@Timgray if the only reason for golden hour is warm tones then you are right it can be done in post with digital. However angle of light, softness due to lower angle and intensity if light are not things that can easily be changed due to digital methods. Also if you are shooting in a public park or something and you want the photo without having to deal with random people getting in your shoot milling around in your scene you are more likely to get the place to yourself by shooting early in the morning.

  • Jill Dufour September 6, 2012 11:59 am

    Nailed it in a nutshell. Thanks

  • Allan Z. April 20, 2012 02:07 am

    The first thing I notice about any photo (or video) is whether or not it makes sense. For me, there has to be a logical reason for the subject to be at that particular location at that time. OK, it's a photo shoot, I get it. For a person to be in an awkward pose next to a culvert/overpass makes no sense to me. Why on earth would she be there, in high heels, dressed to the nines? And the opposite side of the culvert is so dark that my eye is drawn immediately to that spot instead of the woman.

  • Eve January 1, 2012 08:31 am

    Great tips!---thanks for the inspiration :)

  • Average Joe December 28, 2011 03:04 pm

    Can't wait to give this one a try! ...well perhaps I can... I'm pretty tired. Zzz... Sometime soon though for sure.

  • timgray October 8, 2011 11:41 pm

    I am not sold on "golden hour" anymore with digital. I can understand it with film but with digital the camera has adjustable white balance and I can reproduce "golden hour" by simply shooting after I set white balance with a warm card.

    20 years ago when I shot film exclusively? yes. I agree with golden hour magic. but today it can be reproduced easily without forcing everyone to be up at 5 am.

    Note: to the newbies, if you go and shoot golden hour with your camera set to automatic white balance, you will get NO golden hour advantages other than light angle. your camera will remove or significantly reduce ALL The color advantages. you have to do manual white balance from a preset.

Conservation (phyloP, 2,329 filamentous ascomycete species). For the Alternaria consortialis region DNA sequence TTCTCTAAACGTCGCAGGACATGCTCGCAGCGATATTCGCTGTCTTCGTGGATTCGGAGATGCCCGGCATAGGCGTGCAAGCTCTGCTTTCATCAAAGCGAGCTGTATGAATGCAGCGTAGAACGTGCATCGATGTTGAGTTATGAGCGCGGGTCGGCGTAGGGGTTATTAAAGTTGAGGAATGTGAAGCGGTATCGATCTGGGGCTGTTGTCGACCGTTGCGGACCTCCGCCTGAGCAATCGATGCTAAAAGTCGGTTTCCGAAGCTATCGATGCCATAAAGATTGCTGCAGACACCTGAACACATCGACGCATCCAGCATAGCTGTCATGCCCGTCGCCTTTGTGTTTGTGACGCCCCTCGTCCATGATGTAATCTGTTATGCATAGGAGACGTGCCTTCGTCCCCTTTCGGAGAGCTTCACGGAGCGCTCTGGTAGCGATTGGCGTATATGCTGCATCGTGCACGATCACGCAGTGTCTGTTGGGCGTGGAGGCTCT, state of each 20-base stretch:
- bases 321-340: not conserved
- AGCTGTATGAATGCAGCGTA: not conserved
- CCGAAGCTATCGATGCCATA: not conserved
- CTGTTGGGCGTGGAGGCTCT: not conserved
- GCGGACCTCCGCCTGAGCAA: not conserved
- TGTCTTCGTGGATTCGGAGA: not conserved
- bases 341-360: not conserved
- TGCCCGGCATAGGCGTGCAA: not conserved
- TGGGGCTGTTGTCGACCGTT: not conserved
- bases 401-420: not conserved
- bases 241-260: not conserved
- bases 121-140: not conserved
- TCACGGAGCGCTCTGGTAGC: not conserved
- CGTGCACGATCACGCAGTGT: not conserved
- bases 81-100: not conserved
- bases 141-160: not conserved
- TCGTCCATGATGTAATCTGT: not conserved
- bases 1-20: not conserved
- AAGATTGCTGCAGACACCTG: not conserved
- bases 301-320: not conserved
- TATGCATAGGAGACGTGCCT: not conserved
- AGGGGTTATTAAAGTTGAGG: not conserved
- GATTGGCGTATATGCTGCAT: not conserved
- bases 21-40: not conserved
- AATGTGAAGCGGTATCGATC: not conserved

From my perspective, none of the photos above display golden hour well, they are white balanced back to normal and the light is uniform as if it was overcast. The steep angle of the suns rays, the golden glow, and the way it hits the face is the magic. The above photos are fantastic, but could be done at any time of the day with filters and white balance tricks.

  • chris froome April 26, 2011 09:53 pm

    love this time of day, never thought of shooting portraits at this time though. great article, great tips , thanks

  • Hayley April 25, 2011 04:29 pm

    Thank you for this article!

    A little bit off topic but if any powers that be are listening, I would love an article about portraits at/around midday. Not ideal but, as this article points out, often the most practical time to be out shooting - it would be great to have some advice on how to deal with this often tricky shooting situation other than "re-arrange the time of the shoot" because sometimes, erm, you can't!

  • derek April 24, 2011 07:57 am

    Thank you Christina for a thoroghly professional tutorial and for conveying your enthusiasm for sunrise shooting; a help and an inspiration to us.

  • Flint April 23, 2011 05:22 pm

    I have to agree with Celeste. While a few of the points in the article are decent the example images have poor focus while the heavy makeup and awkward posing detract from anything being written about.

  • joann, sidewalk chic April 23, 2011 02:57 am

    Thanks for this! As a style blogger, sunrise portrait shoots are my favorite kinds of shoots, because the lighting is always perfect, and it's easier to work in certain outdoor locations (like parks) because there aren't as many people milling about.

    One tip I would offer is to take some photos by having the camera face the sun as it's rising. Not only do you get beautiful light, but it helps create a dramatic effect with the silhouettes and scenery.

  • Paul April 23, 2011 12:56 am

    Love the first image. Thank you for the article

  • Randall Fotographer April 23, 2011 12:32 am

    I agree with some of the other comments. The images posted with this article would not make me get up early to shoot. They all seem to have a flat, or bluish hue, not the warm oranges that I would expect to see. And including a B&W image makes me think the author was not really doing this for us, the reader, but just taking advantage of the opportunity to get their name out there.